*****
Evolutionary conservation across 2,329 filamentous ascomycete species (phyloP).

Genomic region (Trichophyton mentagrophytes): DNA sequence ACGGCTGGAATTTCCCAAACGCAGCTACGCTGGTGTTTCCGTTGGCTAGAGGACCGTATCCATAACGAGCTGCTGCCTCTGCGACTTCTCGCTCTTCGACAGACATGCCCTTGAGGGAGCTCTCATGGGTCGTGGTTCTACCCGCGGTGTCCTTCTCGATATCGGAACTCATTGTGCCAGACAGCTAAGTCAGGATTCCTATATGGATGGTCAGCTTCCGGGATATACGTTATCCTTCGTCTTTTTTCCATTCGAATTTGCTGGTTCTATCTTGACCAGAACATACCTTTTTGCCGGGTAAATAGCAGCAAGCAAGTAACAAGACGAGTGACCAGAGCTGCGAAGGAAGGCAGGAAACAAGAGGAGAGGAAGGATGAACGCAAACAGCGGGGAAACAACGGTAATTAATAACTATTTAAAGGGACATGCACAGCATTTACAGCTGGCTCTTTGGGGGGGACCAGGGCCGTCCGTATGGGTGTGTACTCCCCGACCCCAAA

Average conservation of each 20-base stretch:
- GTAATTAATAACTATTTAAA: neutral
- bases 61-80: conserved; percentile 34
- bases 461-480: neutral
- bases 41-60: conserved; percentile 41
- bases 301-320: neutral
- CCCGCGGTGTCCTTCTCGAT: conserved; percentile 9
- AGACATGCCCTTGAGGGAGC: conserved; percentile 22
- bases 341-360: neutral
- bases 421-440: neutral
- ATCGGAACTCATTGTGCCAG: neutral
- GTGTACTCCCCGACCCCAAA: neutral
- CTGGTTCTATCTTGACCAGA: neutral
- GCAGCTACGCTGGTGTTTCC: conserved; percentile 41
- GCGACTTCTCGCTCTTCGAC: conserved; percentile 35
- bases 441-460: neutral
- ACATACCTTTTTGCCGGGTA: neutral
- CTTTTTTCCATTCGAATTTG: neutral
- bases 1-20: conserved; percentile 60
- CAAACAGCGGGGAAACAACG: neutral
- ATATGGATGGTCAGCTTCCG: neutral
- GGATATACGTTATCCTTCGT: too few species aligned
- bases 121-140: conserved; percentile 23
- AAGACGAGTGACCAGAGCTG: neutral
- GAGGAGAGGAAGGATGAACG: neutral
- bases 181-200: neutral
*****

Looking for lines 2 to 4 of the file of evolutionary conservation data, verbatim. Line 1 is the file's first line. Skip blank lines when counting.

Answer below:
Genomic region (Trichophyton mentagrophytes): DNA sequence ACGGCTGGAATTTCCCAAACGCAGCTACGCTGGTGTTTCCGTTGGCTAGAGGACCGTATCCATAACGAGCTGCTGCCTCTGCGACTTCTCGCTCTTCGACAGACATGCCCTTGAGGGAGCTCTCATGGGTCGTGGTTCTACCCGCGGTGTCCTTCTCGATATCGGAACTCATTGTGCCAGACAGCTAAGTCAGGATTCCTATATGGATGGTCAGCTTCCGGGATATACGTTATCCTTCGTCTTTTTTCCATTCGAATTTGCTGGTTCTATCTTGACCAGAACATACCTTTTTGCCGGGTAAATAGCAGCAAGCAAGTAACAAGACGAGTGACCAGAGCTGCGAAGGAAGGCAGGAAACAAGAGGAGAGGAAGGATGAACGCAAACAGCGGGGAAACAACGGTAATTAATAACTATTTAAAGGGACATGCACAGCATTTACAGCTGGCTCTTTGGGGGGGACCAGGGCCGTCCGTATGGGTGTGTACTCCCCGACCCCAAA

Average conservation of each 20-base stretch:
- GTAATTAATAACTATTTAAA: neutral